When I arrived in Shenzhen back in 2003, the tallest building in those days was the Diwang building. When it was first built the Diwang building at 384 meters high was a stunning piece of architecture offering the best views in the city and the best office space. It was a sign of sheer prestige for the city and its people. The funny thing is that I have never had the chance to go up the Diwang building simply because I never had the time, and I did not really realise that the city would be so beautiful from up there.
So then, to my delight, in September 2011, a building even taller than the Diwang building opened its doors to the public. Standing at 441.8 meters and with 100 floors, the Kingkey 100 building, designed by the architect Sir Terry Farrell, is the tallest building in Shenzhen. While the bottom part of the building houses offices, the top 28 floors from the 73rd to the 100th floor occupy the glorious five-star St Regis Hotel, Shenzhen. It’s quite befitting that the tallest building and hotel in Shenzhen is located right next to the famous Deng Xiao Ping portrait on Shennan Road. Indeed, this was the place where the great man declared his legacy in 1979 that the city should be opened a Special Economic Zone (SEZ), and it’s somewhat a sign of the city’s prosperity.
Opened in December 2011 and located right at the epicentre of the most happening place in the city, the centre of the Caiwuwei financial district, the St. Regis Shenzhen offers a lovely blend of stunning views of Shenzhen, superb in-room modern facilities and a heaven for the gastronomic senses. Then there is the unique glamorous touch that makes the St Regis stand out from the rest- the matchless St Regis Butler Service. It’s a signature trademark of the hotel brand that makes every guest feel extra special, and it’s utterly unique to Shenzhen.
Trained in the English tradition to provide ever-present, yet unobtrusive round the clock service, the St. Regis Butler sets the stage for an experience that provides a very personalised service, no matter how great or small, at any hour of the day and night. So it may be that you would like to have your cup of hot chocolate before going to sleep, or have your shirt ironed, or you may need assistance with packing up your bags whilst you are busy doing something else. Whatever your needs, you can be reassured that your dedicated St Regis Butler will be there to help you.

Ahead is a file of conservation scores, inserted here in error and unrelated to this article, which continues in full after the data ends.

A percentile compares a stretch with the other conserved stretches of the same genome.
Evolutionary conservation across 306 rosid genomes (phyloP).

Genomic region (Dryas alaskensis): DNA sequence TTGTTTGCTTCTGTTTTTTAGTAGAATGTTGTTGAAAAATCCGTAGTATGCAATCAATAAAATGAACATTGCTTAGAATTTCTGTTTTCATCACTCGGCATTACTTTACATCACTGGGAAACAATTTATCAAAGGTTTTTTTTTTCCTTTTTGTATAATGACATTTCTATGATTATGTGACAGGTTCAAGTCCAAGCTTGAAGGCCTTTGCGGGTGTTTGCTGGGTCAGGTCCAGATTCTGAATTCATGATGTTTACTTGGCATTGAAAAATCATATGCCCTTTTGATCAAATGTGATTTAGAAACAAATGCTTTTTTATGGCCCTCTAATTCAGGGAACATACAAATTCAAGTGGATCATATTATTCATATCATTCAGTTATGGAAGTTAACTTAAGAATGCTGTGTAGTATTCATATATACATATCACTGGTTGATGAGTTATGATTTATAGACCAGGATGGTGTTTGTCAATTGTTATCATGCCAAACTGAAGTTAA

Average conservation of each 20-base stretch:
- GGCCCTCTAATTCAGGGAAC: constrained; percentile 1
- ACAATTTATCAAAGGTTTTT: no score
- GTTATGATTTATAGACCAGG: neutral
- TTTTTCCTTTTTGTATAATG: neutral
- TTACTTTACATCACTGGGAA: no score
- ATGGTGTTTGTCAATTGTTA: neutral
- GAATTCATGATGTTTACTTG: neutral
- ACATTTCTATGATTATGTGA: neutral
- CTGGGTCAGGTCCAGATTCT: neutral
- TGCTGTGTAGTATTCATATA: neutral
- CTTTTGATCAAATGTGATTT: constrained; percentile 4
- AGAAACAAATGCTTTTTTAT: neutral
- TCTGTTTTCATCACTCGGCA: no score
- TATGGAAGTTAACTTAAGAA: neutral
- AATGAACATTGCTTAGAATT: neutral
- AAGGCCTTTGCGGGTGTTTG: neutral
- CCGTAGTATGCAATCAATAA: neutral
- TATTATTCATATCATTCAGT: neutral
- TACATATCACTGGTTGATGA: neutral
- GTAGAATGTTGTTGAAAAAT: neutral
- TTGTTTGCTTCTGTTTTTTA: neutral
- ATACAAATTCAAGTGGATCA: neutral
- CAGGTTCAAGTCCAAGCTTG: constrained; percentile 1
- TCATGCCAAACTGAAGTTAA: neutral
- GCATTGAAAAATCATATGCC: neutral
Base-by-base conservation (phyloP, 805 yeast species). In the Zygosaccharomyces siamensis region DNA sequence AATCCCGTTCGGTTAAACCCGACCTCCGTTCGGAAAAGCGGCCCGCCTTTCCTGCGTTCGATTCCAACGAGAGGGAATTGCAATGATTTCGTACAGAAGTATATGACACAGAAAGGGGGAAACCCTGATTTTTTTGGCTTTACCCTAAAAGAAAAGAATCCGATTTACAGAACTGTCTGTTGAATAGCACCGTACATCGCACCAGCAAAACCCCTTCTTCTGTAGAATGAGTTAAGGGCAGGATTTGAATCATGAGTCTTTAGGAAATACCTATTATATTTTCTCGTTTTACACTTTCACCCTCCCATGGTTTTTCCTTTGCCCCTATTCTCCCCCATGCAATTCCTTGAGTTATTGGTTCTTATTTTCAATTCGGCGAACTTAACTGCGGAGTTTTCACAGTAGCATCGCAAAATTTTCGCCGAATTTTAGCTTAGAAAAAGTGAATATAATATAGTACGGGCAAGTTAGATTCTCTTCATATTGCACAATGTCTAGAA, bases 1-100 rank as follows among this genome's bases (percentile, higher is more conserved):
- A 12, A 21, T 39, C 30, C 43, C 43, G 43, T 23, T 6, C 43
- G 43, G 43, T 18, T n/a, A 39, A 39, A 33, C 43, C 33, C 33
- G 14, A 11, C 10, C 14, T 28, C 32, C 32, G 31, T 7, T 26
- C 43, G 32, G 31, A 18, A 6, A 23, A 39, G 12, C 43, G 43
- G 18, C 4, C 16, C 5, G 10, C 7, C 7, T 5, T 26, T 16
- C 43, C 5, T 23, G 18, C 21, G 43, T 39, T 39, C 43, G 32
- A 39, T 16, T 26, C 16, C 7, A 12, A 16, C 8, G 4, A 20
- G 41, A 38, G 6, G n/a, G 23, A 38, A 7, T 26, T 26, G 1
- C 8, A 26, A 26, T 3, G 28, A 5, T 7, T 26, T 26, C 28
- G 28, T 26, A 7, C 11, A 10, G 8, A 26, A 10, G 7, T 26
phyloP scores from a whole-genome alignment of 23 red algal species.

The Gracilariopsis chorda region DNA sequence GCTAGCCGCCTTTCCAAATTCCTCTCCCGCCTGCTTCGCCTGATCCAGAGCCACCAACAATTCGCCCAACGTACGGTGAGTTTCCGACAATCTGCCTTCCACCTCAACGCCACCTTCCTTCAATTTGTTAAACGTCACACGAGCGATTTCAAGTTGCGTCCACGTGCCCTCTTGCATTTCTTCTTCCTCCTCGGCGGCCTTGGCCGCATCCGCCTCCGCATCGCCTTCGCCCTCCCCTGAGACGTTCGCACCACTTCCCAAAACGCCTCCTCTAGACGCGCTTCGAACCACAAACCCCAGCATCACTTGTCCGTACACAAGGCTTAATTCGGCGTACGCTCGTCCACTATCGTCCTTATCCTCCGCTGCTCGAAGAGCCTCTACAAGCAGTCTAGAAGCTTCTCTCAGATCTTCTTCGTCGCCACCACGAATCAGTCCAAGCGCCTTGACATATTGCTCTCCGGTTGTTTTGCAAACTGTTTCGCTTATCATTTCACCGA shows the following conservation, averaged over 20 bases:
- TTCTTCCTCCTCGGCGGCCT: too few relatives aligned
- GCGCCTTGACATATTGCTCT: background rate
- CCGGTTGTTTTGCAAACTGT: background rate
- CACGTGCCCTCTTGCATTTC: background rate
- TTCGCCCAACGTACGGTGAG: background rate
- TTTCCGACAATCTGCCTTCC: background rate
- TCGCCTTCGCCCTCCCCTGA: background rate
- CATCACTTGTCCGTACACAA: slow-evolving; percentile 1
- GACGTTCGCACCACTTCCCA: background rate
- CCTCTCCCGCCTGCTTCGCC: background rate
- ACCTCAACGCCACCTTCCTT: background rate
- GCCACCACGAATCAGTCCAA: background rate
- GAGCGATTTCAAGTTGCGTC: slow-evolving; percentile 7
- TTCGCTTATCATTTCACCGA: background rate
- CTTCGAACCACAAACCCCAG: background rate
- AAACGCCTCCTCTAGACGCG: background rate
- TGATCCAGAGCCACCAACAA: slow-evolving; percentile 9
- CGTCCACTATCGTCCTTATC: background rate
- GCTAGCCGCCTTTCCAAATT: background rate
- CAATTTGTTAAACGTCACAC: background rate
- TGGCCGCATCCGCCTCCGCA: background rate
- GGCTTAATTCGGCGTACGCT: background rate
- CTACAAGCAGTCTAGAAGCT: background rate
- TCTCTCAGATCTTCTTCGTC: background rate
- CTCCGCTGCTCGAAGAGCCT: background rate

With its 290 elegantly appointed guest rooms and suites, the St Regis Shenzhen is actually not as enormous as one would imagine it to be. The illusion is that it is located in a tall tower so people assume that it’s a massive property. The demand for a luxury service from the local Chinese is so much that there is even a waiting list in place for the hotel’s highly sought after Afternoon Tea service at the Social restaurant on the 95th floor. That’s also where you’re most likely to find the hotel’s Food & Beverage director, JW Yap, showing off his magic with the champagne pouring ceremony before the dinner service.
An interesting yet revolutionising part of this is that hardly any of the people dining for Afternoon Tea are British as one would imagine, but are mostly young Chinese. It’s another symbol of the cultural change that cities such as Shenzhen, and indeed the whole of China are going through. The exceedingly rich are being exposed to the glitz and the glamour, and they have the money to flourish it onto. The St Regis Shenzhen is definitely the place to be at and be seen at.
Be prepared to be spoiled right from the moment you check-in. Where else do you need to be at when you are surrounded by creature comforts such as amenities by Remede Laboratoire, 3 complimentary clothes ironed for those staying in the suites, 3D Cinema sound in room, 9 different types of pillow from ‘Pillow Menu’,; and not to mention the exclusive St Regis turndown service that includes chocolates by Ritter. Now if that’s not enough then check out the 3 kinds of breakfast you can eat at either the Social, or in the comfort of your bed in the sky. Then there are the 35 international newspapers available from 21 countries including Greece (Kathimerini), Norway (Dagbladet) and others.
The highlight of the exquisitely styled rooms and suites, all of which are ranging in size from 40 to 325 square meters, is the in-room fully customised iPad2 that allows you to control and manage every aspect of your room’s functionalities. The iPad2 comes in handy when you could be sitting in your bed, or whiling away in the Jacuzzi, or just about to order your in-room meal. With its touch screen iPad2 allows you to control things such as the curtains, the levels of the mood lighting, and music of the room, the temperature, the TV channel, and even if you want to call your personal Butler to the room. On top of this, the iPad2 is the interface for the St. Regis ISTV, a personalized set of television channels with important information such as local maps and attractions, express check-out, PC games, or to set up morning calls or housekeeping service. ISTV also provides guests with personal computer functionality. Using a personal laptop or tablet as a keyboard, ISTV converts the television into a large monitor or speakers. ISTV can process software like Word, Excel and Powerpoint, and facilitate printing and faxing through the hotel’s network. It’s simple yet amazingly incredible and can make your stay give the essential ‘Wow!’ factor.